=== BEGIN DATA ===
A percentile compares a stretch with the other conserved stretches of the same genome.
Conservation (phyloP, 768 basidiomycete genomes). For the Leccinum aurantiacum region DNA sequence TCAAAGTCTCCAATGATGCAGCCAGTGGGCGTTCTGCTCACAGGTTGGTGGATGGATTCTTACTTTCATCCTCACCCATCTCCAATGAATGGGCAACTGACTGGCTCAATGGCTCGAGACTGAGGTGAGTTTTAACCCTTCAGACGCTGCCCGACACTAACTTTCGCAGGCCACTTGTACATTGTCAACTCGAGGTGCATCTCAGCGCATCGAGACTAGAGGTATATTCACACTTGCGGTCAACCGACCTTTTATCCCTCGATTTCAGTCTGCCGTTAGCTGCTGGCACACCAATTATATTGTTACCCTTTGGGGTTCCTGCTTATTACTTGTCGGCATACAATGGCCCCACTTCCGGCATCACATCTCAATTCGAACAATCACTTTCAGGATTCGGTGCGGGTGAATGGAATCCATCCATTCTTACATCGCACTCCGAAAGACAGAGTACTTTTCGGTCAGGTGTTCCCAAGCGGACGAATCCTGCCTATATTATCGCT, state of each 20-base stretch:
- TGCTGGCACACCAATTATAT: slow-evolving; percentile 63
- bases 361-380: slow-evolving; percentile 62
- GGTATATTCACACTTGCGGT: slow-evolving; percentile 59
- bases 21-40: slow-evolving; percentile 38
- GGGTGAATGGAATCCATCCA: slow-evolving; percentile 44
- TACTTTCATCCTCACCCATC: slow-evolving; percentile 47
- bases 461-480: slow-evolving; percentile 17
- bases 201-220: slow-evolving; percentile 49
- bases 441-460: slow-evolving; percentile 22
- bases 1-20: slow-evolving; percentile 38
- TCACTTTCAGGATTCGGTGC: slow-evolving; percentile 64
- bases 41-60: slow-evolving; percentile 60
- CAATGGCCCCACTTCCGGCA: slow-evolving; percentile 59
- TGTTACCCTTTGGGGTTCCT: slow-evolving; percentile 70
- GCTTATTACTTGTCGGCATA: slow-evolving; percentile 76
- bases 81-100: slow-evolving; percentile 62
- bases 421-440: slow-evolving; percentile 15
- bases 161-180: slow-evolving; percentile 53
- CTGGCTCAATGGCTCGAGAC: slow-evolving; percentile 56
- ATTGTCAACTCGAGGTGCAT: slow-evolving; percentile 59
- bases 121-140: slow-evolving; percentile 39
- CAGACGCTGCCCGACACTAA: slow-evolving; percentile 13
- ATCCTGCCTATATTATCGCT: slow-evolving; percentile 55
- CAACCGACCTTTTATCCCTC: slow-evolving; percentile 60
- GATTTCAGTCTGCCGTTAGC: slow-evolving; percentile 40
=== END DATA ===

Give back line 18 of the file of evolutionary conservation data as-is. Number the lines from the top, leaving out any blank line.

- bases 81-100: slow-evolving; percentile 62